News: Singapore private home prices up 2.9% in Q1 2021

Apr 1, 2021

Eden was fully sold for $293 million, or at an average price of $4,827 psf. 

Private home prices in Singapore have continued to move on an upward trend, rising 2.9% in Q1 2021, showed flash estimates from the Urban Redevelopment Authority (URA) on Thursday (1 April).

URA revealed that landed property prices increased 5.6% in Q1 2021, reversing the 1.6% drop posted in the previous quarter.

Non-landed property prices also increased 2.1% in Q1 2021, down from the 3% hike registered in Q4 2020.

The hike was driven by the Rest of Central Region (RCR) which saw non-landed private home prices grow 6.1%, compared to a 4.4% increase in the previous quarter.

The Outside Central Region (OCR) saw prices increase 0.9%, down from Q4 2020’s 1.8% hike.

The Core Central Region (CCR), on the other hand, posted a 0.3% drop in prices, reversing the 3.2% increase seen in the previous quarter.

Lee Sze Teck, Director of Research at Huttons Asia, said the final tally for the private home market may see a higher price increase once figures for March are in.

One of the new launches in March, Midtown Modern sold over 60% of its available units, he noted. Eden was also fully sold at an average price of $4,827 per sq ft (psf), while the Good Class Bungalow (GCB) market registered a record sale within the Nassim area at $4,005 psf just days ago.

With this, he noted that chances of cooling measures have been “raised by a notch as the government looks to keep prices in check”.

Lee believes first time home buyers will be unaffected “as past measures have targeted investors and foreign buyers”.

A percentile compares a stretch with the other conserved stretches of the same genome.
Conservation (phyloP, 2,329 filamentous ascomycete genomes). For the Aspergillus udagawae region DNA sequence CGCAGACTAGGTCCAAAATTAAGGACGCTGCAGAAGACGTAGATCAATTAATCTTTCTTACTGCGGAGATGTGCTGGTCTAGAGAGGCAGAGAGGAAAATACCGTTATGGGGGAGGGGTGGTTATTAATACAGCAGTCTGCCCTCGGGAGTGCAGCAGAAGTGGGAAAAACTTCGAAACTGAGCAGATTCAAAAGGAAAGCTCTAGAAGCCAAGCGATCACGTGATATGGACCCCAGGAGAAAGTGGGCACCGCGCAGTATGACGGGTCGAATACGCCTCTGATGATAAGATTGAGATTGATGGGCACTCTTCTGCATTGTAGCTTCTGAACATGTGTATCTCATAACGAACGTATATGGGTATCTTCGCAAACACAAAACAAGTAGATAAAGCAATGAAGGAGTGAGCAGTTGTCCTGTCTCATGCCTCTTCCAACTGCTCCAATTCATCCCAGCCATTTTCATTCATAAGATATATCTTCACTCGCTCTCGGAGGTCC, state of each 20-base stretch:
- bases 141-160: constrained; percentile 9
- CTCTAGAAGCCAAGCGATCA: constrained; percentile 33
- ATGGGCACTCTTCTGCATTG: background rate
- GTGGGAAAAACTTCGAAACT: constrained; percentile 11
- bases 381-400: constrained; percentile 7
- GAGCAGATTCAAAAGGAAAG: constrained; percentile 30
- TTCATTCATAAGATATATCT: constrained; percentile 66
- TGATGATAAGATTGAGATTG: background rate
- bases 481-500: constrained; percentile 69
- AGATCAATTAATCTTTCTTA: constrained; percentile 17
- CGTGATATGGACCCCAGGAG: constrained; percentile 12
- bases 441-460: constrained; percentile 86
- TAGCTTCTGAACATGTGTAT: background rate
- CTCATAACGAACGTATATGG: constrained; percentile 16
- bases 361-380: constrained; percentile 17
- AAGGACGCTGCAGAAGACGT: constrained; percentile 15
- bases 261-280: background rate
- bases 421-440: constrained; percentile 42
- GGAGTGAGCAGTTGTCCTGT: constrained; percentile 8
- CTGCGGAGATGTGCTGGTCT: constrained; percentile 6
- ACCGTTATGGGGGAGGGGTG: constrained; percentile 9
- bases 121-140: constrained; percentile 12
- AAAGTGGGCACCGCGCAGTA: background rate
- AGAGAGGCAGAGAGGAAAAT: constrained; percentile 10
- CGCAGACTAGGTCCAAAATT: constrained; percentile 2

“Wealth taxes in the form of Additional Buyer’s Stamp Duty (ABSD) may take centre stage and Singapore will be one of the first few countries in the region to tax the rich,” he said.

“Another possible measure is the tightening of Total Debt Servicing Ratio (TDSR) for investors and foreign buyers while keeping it unchanged for first time home buyers,” he added.

Looking ahead, OrangeTee & Tie’s Senior Vice-President of Research and Analytics Christine Sun expects the rock-bottom interest rates to mitigate the impact of property price hikes, helping keep mortgages affordable for borrowers.

“Despite the improving economic outlook and expectations of higher inflation, interest rate hikes are unlikely to occur in the near term,” she said.

“The lower interest rates may continue to draw new buyers to the property market.”

Meanwhile, URA said it will release its full set of real estate statistics for Q1 2021 on 23 April.

“Past data have shown that the difference between the quarterly price changes indicated by the flash estimate and the actual price changes could be significant when the change is small,” it said.

“The public is advised to interpret the flash estimates with caution.”

Victor Kang, Digital Content Specialist at PropertyGuru, edited this story. To contact him about this story, email: victorkang@propertyguru.com.sg

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